Never, never shall I forget the pictures shown to me by the God of Nature, during the past summer, and the emotions awakened by them. Many a time, seated on the granite crown of Mount Kearsarge, gazing abroad on the exquisite and immense panorama of New England, recalling to mind the providential history, the proud names, the free institutions, the splendid hopes and promises of America, my very heart has seemed to grow to the hills and vales and woods and streams and towns and the sky spread above them; and I have felt the noble lesson of patriotism so intensely, that it was no wonder to me that a million men, springing up, with their lives in their hands, to protect their threatened country, had hallowed its whole soil with their martyr dust.

Original religious experiences, too, will not unfrequently be given to the sensitive contemplator who haunts the mountain brow. One such, especially, I recollect. The sun, the great upholsterer of the sky, was busy, that day, coloring the



changeable drapery with which he had hung and decked his dome. Here, he spread his dazzling fleeces; there, he tinged his floating curtains; yonder, he rolled up his black shrouds of rain and thunder. As I gazed across the valley, on a great slope of forest opposite, a shower, falling through the air, was powdered into the finest mist as it fell; and this, filled with sunshine, became a gauzy iridescence, through which the wavy outline and billows of the woods were shown, tinted with inimitable beauty. I seemed to see the creative Artist at work, delighting himself with the touches of his softest、 brush. If I ever adored God at first hand, it was then. Nor were the words of Jesus Christ forgotten: "Blessed are the pure in heart for they shall see God."

There is a most impressive religiousness of the height, to one who lingers there until the day darkens, the features of Nature disappear, and only the starry crown is visible on her dusky brow. The country lies far below our feet, carpeted with the verdant woods, and with stripes of agricultural green and gold, girdled by the horizon, glimmering with sunset and the sea. Here and there a streamlet threads its way in silver; villages, interspersed with church-spires, spot the scene; farmers' boys drive the cattle home; mists begin to collect in the vale, and the domestic roofs lie in shadow, and travel becomes scanty in the roads, and all sounds of human industry cease to be heard. But it is still light where we are, and a warmth breathes around us, long since lost in the damp lowland. As twilight deepens, and scattered lights begin to twinkle in the houses below, and the everlasting stars shine out on high, and our minds are filled with solemn thoughts, every petty interest falls from us. We feel rapt away from the gross earth, and no longer to have any part in its mean things, its hatreds and vanities; we belong to the incomprehensible whole, the eternal laws, the irresistible purposes of the Creator; we feel His fellowship mysteriously embracing us and all things; we cease to be isolated in self-will, struggling in the net of social rivalries, and become reconciled parts in the harmonious plan of the universe of God. Thus the lesson of the hill-top teaches us to strive always to live on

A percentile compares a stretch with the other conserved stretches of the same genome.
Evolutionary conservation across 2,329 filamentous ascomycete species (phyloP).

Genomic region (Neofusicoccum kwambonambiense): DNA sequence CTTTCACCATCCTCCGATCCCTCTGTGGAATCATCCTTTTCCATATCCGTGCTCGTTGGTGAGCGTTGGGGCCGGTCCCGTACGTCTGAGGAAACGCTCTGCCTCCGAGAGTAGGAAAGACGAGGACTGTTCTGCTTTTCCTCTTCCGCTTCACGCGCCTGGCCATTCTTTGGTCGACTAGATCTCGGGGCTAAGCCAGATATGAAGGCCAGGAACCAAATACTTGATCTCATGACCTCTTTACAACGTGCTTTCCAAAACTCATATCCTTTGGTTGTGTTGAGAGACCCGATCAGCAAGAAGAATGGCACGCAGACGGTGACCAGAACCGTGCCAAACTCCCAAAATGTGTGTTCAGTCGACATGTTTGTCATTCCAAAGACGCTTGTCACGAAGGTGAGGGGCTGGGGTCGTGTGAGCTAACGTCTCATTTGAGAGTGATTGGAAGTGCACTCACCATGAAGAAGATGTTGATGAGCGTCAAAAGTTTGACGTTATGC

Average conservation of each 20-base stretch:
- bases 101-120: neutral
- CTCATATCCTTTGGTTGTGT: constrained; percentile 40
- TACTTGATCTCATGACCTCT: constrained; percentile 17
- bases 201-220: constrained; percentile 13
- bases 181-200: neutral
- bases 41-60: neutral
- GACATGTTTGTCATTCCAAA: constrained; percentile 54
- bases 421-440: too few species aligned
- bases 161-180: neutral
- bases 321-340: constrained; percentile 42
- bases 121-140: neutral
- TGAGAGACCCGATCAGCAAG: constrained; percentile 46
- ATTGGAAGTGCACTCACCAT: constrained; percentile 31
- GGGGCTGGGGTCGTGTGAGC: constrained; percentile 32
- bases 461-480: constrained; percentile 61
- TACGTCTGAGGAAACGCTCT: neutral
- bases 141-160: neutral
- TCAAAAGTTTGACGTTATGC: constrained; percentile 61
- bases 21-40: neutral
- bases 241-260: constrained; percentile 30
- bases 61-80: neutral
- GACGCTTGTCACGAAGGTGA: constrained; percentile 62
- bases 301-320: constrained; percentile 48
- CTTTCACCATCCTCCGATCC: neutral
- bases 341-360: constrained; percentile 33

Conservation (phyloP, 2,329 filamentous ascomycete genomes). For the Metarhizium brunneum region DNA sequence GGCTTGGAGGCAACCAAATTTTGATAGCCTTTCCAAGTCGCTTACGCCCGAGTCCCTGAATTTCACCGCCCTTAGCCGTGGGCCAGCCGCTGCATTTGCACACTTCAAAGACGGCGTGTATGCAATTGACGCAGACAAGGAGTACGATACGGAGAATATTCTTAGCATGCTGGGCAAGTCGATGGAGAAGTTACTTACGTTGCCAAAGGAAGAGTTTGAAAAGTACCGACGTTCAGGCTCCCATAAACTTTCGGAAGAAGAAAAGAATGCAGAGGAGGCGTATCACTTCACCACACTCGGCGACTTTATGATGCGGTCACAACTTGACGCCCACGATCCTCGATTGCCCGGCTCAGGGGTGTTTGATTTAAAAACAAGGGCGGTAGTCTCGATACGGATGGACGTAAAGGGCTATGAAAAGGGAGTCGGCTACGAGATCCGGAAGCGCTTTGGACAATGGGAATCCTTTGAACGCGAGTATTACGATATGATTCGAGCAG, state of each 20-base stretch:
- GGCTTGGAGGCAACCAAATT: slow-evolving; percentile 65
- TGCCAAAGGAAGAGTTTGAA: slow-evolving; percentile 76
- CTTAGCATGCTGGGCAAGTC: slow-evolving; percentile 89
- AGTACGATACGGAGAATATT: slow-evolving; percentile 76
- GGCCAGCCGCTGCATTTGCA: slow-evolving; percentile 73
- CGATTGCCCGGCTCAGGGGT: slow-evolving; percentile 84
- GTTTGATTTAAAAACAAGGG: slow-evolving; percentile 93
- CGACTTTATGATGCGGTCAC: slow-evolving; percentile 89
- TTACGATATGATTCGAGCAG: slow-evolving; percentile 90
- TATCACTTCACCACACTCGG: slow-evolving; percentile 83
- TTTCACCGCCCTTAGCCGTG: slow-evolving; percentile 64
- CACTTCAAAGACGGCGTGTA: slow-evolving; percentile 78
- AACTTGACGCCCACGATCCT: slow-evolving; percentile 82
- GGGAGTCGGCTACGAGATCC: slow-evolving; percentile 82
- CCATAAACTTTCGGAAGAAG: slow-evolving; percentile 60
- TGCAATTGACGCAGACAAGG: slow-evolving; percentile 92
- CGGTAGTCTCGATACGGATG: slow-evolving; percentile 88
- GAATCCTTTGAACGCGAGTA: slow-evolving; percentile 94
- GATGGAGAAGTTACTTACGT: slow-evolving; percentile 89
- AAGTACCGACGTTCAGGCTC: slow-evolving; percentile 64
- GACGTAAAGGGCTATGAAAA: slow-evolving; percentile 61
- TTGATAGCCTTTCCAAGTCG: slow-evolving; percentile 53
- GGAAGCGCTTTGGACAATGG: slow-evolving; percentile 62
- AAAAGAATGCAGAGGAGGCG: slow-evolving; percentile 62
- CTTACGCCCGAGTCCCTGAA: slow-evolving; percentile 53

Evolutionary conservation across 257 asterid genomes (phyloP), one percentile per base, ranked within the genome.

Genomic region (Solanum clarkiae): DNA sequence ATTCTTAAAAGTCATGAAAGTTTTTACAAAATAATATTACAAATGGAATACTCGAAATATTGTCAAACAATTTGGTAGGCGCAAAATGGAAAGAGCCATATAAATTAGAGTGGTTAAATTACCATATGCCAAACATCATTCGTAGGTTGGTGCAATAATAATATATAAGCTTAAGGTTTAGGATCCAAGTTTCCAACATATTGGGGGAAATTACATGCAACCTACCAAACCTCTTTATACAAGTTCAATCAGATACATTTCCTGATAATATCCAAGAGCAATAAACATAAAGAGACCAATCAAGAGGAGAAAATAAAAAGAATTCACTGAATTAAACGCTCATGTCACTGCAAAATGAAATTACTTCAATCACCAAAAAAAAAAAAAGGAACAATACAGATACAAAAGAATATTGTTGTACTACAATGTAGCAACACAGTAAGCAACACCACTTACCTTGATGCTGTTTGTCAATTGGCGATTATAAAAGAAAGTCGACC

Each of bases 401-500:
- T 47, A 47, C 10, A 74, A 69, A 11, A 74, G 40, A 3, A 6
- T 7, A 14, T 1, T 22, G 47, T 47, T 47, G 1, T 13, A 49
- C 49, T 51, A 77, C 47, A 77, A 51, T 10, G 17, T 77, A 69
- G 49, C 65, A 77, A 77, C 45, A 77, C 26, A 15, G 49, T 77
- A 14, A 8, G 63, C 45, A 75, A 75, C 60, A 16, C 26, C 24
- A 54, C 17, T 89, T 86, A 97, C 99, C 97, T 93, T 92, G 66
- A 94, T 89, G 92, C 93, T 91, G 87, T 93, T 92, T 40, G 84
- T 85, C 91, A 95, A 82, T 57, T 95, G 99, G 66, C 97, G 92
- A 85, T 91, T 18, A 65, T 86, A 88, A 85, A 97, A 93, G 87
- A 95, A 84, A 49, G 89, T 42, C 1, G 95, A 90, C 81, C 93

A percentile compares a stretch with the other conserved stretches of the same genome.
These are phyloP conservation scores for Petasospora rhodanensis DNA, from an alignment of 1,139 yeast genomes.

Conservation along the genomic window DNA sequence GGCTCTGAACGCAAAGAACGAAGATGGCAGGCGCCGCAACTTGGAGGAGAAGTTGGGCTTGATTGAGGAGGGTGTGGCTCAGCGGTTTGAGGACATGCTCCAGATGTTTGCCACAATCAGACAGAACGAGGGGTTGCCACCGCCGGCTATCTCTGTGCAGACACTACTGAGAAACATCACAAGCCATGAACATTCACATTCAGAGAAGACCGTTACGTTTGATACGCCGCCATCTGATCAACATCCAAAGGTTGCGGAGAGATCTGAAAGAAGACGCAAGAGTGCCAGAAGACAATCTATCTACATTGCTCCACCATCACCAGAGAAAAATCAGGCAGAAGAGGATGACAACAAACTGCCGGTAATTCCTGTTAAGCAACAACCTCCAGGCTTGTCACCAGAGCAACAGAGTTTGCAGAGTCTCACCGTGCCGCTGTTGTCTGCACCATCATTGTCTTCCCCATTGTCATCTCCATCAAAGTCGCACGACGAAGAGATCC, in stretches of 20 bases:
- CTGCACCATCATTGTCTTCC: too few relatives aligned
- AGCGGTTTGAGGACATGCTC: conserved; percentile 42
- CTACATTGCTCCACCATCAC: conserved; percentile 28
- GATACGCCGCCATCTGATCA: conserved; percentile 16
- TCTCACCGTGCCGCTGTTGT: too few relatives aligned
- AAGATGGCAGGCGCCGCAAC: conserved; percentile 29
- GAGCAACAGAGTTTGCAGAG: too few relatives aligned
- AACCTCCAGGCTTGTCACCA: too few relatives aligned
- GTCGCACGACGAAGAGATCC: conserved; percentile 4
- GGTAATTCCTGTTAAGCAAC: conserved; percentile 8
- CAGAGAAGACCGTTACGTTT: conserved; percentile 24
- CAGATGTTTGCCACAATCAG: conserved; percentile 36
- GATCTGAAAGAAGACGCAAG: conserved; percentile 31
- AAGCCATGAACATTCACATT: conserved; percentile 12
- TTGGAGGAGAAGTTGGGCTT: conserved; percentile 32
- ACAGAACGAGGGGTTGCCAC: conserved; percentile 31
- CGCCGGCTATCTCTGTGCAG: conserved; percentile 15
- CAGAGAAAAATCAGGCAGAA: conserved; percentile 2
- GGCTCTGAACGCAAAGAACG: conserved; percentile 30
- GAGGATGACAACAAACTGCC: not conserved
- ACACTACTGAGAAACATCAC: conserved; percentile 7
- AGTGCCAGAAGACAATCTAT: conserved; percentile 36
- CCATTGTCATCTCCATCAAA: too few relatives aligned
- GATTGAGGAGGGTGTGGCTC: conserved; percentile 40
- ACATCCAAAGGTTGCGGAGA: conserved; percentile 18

such an elevation of oversight and insight as will make us magnanimous, resigned, and calm.

Again, Nature yields grave instruction, when, in her harvest, she teaches us the duty of service. We can hardly roam forth in the country during the closing summer and early autumn, and confront the hundred interesting spectacles strewn before us in every direction, without feeling, powerfully impressed on our consciences, the duty of making a fit return for what has been spent on us. Many a good man, still on the earth, or, alas! beneath the sod, has shown me favors and kindness whose benefits remain with me yet; shall I be so ungrateful as not to pay the debt? The farmer sows his seed in the ground, nothing doubting. When it sprouts, he weeds and hoes. and carefully nurtures it. In due time it yields him ample returns, some thirty-fold, some sixty-fold, some an hundredfold. Here, shimmer the golden ranks of corn and wave the billows of barley; there, among the wilted vines, protrude the bulging pumpkins and squashes; yonder, the orchard bends under the load of luscious fruit that freights all its boughs; and, abroad in the pastures, the ripe nuts are dropping thick and fast. We at once begin to feel, as we contemplate the teeming harvest, Shall the insensate earth send up such copious proofs of gratitude to the sun and the tiller's hand; and shall we, for whose priceless privileges the ages and nations of the past have travailed, our parents, friends and neighbors have watched and toiled, the laws and institutions of our country have conspired with the gospel of Christ and the Spirit of God, shall we alone be barren cumberers of the ground? No: by all that is becoming, by all that is obligatory, let us, too, bear good fruits of personal worth and of public service, to show that we were not unworthy of the pains taken with us; that we are grateful for the rich favors we enjoy, and that we are determined to transmit all the blessings we have inherited, burnished to new lustre, and joined with additional ones, to the generations which shall come after us! Nature herself, in her rich and glad harvest-show, teaches us this lesson of our duty to bear some handsome and useful fruit.